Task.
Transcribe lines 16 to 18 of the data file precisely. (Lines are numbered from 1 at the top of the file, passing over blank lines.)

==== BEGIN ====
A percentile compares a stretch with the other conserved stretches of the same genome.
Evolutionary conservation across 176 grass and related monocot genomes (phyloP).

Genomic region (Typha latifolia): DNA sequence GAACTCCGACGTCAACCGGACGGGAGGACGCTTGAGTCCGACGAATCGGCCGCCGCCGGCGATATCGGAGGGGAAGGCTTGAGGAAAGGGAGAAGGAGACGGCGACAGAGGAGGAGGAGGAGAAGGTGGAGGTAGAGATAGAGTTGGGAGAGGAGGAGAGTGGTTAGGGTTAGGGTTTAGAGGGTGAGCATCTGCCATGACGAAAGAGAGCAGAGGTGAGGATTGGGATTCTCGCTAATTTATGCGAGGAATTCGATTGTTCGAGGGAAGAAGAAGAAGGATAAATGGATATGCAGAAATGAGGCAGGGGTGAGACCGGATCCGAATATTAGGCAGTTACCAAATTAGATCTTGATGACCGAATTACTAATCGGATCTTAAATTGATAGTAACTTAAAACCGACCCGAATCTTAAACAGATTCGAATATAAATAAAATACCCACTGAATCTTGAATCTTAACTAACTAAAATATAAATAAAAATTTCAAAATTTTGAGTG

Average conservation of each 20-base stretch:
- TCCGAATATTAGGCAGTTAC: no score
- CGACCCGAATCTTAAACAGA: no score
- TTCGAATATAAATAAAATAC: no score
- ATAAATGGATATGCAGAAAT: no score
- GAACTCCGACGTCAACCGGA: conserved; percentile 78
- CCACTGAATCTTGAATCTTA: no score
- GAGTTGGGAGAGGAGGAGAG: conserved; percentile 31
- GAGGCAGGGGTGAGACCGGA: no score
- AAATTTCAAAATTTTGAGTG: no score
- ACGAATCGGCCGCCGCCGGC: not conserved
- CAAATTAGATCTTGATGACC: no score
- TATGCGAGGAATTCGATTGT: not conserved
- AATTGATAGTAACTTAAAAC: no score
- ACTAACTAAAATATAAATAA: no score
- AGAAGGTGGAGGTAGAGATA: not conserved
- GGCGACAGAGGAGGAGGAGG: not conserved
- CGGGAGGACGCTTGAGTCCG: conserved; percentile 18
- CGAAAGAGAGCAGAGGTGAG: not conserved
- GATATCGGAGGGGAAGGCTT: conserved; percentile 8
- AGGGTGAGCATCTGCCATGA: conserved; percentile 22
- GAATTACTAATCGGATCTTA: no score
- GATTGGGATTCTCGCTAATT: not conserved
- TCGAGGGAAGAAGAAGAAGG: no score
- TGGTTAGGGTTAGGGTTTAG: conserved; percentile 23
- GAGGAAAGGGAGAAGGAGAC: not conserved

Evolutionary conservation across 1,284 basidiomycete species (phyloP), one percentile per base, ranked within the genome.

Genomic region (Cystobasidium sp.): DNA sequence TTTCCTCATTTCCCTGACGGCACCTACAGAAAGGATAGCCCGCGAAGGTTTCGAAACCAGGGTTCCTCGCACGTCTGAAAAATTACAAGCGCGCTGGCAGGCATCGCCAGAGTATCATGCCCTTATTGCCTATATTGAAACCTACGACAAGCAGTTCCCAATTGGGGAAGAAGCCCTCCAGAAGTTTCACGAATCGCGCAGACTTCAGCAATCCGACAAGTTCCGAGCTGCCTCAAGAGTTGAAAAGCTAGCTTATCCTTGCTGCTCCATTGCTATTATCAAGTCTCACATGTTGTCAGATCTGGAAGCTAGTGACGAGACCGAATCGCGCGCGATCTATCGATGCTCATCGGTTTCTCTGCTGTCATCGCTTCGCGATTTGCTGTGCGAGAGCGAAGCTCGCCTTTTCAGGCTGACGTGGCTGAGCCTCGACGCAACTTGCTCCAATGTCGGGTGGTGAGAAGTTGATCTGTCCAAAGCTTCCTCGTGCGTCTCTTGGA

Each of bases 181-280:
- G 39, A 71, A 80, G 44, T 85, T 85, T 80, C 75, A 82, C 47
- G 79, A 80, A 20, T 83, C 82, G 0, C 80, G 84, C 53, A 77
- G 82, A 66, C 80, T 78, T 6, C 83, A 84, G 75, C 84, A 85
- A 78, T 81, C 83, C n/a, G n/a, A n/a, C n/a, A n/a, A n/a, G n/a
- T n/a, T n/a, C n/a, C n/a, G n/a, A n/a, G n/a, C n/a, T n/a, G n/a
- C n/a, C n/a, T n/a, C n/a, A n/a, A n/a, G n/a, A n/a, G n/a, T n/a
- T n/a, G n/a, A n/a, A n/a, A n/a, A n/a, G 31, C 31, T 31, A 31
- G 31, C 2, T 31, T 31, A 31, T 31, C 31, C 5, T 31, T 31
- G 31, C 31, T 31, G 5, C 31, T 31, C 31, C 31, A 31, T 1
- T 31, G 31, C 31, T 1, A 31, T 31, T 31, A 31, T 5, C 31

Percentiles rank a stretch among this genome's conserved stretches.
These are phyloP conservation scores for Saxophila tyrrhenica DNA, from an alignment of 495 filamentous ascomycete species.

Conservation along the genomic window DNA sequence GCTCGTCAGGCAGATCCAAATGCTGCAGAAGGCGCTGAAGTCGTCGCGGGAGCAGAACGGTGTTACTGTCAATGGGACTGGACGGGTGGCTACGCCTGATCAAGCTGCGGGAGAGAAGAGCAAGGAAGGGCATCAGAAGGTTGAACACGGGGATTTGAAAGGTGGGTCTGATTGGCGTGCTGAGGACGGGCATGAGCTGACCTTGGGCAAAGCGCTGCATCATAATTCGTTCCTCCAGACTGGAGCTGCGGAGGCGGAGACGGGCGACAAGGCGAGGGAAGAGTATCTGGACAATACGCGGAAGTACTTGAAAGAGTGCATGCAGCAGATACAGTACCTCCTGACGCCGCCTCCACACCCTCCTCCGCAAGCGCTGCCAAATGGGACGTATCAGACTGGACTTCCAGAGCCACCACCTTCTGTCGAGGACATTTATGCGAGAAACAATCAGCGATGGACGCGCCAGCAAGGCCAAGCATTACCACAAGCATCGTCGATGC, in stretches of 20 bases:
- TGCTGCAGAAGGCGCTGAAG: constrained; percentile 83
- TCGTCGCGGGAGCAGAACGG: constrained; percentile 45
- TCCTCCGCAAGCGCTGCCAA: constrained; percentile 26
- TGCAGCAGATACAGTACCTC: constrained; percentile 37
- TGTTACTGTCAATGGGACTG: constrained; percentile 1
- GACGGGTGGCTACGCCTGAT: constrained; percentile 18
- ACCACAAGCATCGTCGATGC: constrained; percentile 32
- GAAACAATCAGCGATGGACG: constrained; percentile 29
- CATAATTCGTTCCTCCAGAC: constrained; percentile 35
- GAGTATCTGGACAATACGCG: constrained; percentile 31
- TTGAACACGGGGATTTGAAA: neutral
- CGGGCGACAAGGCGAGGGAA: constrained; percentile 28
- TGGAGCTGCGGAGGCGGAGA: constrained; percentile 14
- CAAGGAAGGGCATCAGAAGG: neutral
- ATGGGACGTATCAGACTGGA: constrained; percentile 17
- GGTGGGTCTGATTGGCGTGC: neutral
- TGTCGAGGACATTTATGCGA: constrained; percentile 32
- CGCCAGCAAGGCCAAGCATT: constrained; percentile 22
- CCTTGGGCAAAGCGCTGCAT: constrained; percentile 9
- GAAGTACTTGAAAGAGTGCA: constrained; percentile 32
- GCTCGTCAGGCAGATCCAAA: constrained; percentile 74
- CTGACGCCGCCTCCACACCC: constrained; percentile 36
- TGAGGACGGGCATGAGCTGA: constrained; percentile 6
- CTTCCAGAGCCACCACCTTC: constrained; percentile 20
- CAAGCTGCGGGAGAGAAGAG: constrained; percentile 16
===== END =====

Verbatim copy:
- TATGCGAGGAATTCGATTGT: not conserved
- AATTGATAGTAACTTAAAAC: no score
- ACTAACTAAAATATAAATAA: no score